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Sculpture from the Kushan Period
Sculpture from North India, 5th-7th Centuries
Jain sculpture
Sculpture of the Pala Period
Stone Sculpture from Hindu Temples
Sculptures from South India, 8th-9th Centuries
Bronze Sculpture of the Chola Period
Art for the Mughal and Rajput Courts
Hindu Temple Hangings
Buddhist Painting from India, Nepal, and Tibet
Buddhist Painting from India, Nepal, and Tibet
Sculpture from Nepal
Sculpture from the Kushan Period
Two Bodhisattvas from Sri Lanka
India; 6th century
Copper alloy
H. 19 3/8 in. (49.2 cm)
Mr. and Mrs. John D. Rockefeller 3rd Collection of Asian Art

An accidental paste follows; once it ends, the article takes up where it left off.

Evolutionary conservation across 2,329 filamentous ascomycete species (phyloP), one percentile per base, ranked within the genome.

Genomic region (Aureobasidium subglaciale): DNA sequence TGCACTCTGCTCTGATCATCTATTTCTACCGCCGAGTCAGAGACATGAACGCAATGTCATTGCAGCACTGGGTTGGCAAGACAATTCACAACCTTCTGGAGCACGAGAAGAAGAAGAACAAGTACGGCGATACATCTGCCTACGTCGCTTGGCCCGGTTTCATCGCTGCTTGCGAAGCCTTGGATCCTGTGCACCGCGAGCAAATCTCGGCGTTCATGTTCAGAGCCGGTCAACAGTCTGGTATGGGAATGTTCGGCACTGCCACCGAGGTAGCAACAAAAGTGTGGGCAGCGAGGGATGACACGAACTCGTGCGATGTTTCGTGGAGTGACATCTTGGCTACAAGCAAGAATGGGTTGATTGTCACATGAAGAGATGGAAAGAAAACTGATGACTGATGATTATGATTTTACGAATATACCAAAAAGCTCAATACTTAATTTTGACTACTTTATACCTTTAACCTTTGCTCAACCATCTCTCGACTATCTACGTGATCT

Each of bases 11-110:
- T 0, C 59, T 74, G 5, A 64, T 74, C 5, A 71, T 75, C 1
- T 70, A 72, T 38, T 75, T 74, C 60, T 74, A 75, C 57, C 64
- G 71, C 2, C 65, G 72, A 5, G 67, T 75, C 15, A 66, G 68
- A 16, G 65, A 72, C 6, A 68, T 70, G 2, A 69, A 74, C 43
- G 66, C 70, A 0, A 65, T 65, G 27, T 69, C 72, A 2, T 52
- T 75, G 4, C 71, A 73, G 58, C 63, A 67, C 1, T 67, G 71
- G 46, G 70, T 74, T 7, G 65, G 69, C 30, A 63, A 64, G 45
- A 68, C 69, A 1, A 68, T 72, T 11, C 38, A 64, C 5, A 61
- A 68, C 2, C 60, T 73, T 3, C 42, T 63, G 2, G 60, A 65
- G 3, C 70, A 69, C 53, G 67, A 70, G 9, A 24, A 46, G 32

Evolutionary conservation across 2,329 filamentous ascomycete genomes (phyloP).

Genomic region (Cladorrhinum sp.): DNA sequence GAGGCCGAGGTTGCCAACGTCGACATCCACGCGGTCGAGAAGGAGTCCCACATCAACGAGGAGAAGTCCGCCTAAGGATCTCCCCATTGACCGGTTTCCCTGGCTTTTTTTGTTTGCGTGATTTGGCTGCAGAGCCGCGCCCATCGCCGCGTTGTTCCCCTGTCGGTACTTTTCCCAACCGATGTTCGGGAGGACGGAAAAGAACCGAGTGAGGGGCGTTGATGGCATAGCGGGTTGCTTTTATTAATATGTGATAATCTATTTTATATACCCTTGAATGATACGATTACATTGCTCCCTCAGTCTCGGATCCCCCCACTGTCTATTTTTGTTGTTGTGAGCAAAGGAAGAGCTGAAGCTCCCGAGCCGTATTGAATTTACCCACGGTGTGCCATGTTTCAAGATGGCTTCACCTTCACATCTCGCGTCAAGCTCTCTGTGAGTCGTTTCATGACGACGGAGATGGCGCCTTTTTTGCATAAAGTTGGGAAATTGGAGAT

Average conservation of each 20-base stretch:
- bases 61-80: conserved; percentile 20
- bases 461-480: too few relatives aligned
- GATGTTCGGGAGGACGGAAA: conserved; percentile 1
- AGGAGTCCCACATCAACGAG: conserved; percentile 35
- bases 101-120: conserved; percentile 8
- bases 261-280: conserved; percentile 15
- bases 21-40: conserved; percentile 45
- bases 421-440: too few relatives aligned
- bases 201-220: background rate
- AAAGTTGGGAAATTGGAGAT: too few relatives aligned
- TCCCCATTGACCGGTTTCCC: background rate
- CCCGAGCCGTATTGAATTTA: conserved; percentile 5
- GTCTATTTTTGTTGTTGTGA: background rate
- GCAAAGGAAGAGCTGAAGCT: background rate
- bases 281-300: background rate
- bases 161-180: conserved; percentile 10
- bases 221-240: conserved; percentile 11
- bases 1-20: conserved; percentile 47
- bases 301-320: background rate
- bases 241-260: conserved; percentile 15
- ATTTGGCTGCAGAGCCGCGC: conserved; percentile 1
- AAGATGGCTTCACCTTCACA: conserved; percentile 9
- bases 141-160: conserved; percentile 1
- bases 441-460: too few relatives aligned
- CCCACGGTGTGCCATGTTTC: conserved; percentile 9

This Buddha performs the gesture of reassurance (abhaya mudra) with his right hand and holds a piece of unattached cloth, originally meant to represent part of his robe, in his left hand. His webbed fingers, snail shell-shaped curls, and the bump on top of his head are among the thirty-two auspicious marks (lakshanas) described in Buddhist literature that signify his advanced spiritual enlightenment. His elongated earlobes, although not among the prescribed marks, are often seen on images of Shakyamuni Buddha and refer to the heavy earrings he wore as a young prince before he cast away all material possessions to pursue a path of spiritual transcendence. The style of this Buddha's nearly transparent robe follows conventions established in Sarnath (east-central India) in the last quarter of the 5th century.
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